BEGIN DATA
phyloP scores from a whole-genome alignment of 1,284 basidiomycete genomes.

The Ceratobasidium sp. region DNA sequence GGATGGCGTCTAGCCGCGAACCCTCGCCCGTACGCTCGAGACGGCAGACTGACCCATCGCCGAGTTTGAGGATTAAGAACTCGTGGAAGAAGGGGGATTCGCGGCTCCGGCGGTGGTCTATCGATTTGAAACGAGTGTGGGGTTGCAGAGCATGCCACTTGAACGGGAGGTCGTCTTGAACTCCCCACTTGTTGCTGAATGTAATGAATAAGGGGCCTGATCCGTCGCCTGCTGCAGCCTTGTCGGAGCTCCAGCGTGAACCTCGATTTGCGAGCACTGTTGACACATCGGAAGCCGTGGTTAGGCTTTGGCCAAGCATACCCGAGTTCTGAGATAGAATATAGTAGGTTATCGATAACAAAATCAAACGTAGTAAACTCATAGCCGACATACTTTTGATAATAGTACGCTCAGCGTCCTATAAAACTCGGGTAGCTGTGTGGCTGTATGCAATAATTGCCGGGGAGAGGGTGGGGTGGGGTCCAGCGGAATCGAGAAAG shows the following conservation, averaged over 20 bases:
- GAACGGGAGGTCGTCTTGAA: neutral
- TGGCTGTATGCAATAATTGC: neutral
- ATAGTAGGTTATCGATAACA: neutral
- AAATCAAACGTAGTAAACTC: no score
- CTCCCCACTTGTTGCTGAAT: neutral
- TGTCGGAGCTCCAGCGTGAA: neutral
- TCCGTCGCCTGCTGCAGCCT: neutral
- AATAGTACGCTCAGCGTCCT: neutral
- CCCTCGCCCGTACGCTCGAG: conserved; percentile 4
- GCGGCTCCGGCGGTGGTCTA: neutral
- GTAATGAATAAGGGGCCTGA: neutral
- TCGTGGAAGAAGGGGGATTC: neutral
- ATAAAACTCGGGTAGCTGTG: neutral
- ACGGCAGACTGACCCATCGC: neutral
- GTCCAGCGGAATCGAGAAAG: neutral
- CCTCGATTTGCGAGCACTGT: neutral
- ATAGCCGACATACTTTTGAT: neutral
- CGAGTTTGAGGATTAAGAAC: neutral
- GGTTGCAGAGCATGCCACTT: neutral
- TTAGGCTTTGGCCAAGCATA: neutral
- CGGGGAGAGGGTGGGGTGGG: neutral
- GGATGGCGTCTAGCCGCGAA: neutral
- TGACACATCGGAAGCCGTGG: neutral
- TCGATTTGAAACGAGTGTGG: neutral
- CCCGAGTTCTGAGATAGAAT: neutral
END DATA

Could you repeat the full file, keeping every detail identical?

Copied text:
phyloP scores from a whole-genome alignment of 1,284 basidiomycete genomes.

The Ceratobasidium sp. region DNA sequence GGATGGCGTCTAGCCGCGAACCCTCGCCCGTACGCTCGAGACGGCAGACTGACCCATCGCCGAGTTTGAGGATTAAGAACTCGTGGAAGAAGGGGGATTCGCGGCTCCGGCGGTGGTCTATCGATTTGAAACGAGTGTGGGGTTGCAGAGCATGCCACTTGAACGGGAGGTCGTCTTGAACTCCCCACTTGTTGCTGAATGTAATGAATAAGGGGCCTGATCCGTCGCCTGCTGCAGCCTTGTCGGAGCTCCAGCGTGAACCTCGATTTGCGAGCACTGTTGACACATCGGAAGCCGTGGTTAGGCTTTGGCCAAGCATACCCGAGTTCTGAGATAGAATATAGTAGGTTATCGATAACAAAATCAAACGTAGTAAACTCATAGCCGACATACTTTTGATAATAGTACGCTCAGCGTCCTATAAAACTCGGGTAGCTGTGTGGCTGTATGCAATAATTGCCGGGGAGAGGGTGGGGTGGGGTCCAGCGGAATCGAGAAAG shows the following conservation, averaged over 20 bases:
- GAACGGGAGGTCGTCTTGAA: neutral
- TGGCTGTATGCAATAATTGC: neutral
- ATAGTAGGTTATCGATAACA: neutral
- AAATCAAACGTAGTAAACTC: no score
- CTCCCCACTTGTTGCTGAAT: neutral
- TGTCGGAGCTCCAGCGTGAA: neutral
- TCCGTCGCCTGCTGCAGCCT: neutral
- AATAGTACGCTCAGCGTCCT: neutral
- CCCTCGCCCGTACGCTCGAG: conserved; percentile 4
- GCGGCTCCGGCGGTGGTCTA: neutral
- GTAATGAATAAGGGGCCTGA: neutral
- TCGTGGAAGAAGGGGGATTC: neutral
- ATAAAACTCGGGTAGCTGTG: neutral
- ACGGCAGACTGACCCATCGC: neutral
- GTCCAGCGGAATCGAGAAAG: neutral
- CCTCGATTTGCGAGCACTGT: neutral
- ATAGCCGACATACTTTTGAT: neutral
- CGAGTTTGAGGATTAAGAAC: neutral
- GGTTGCAGAGCATGCCACTT: neutral
- TTAGGCTTTGGCCAAGCATA: neutral
- CGGGGAGAGGGTGGGGTGGG: neutral
- GGATGGCGTCTAGCCGCGAA: neutral
- TGACACATCGGAAGCCGTGG: neutral
- TCGATTTGAAACGAGTGTGG: neutral
- CCCGAGTTCTGAGATAGAAT: neutral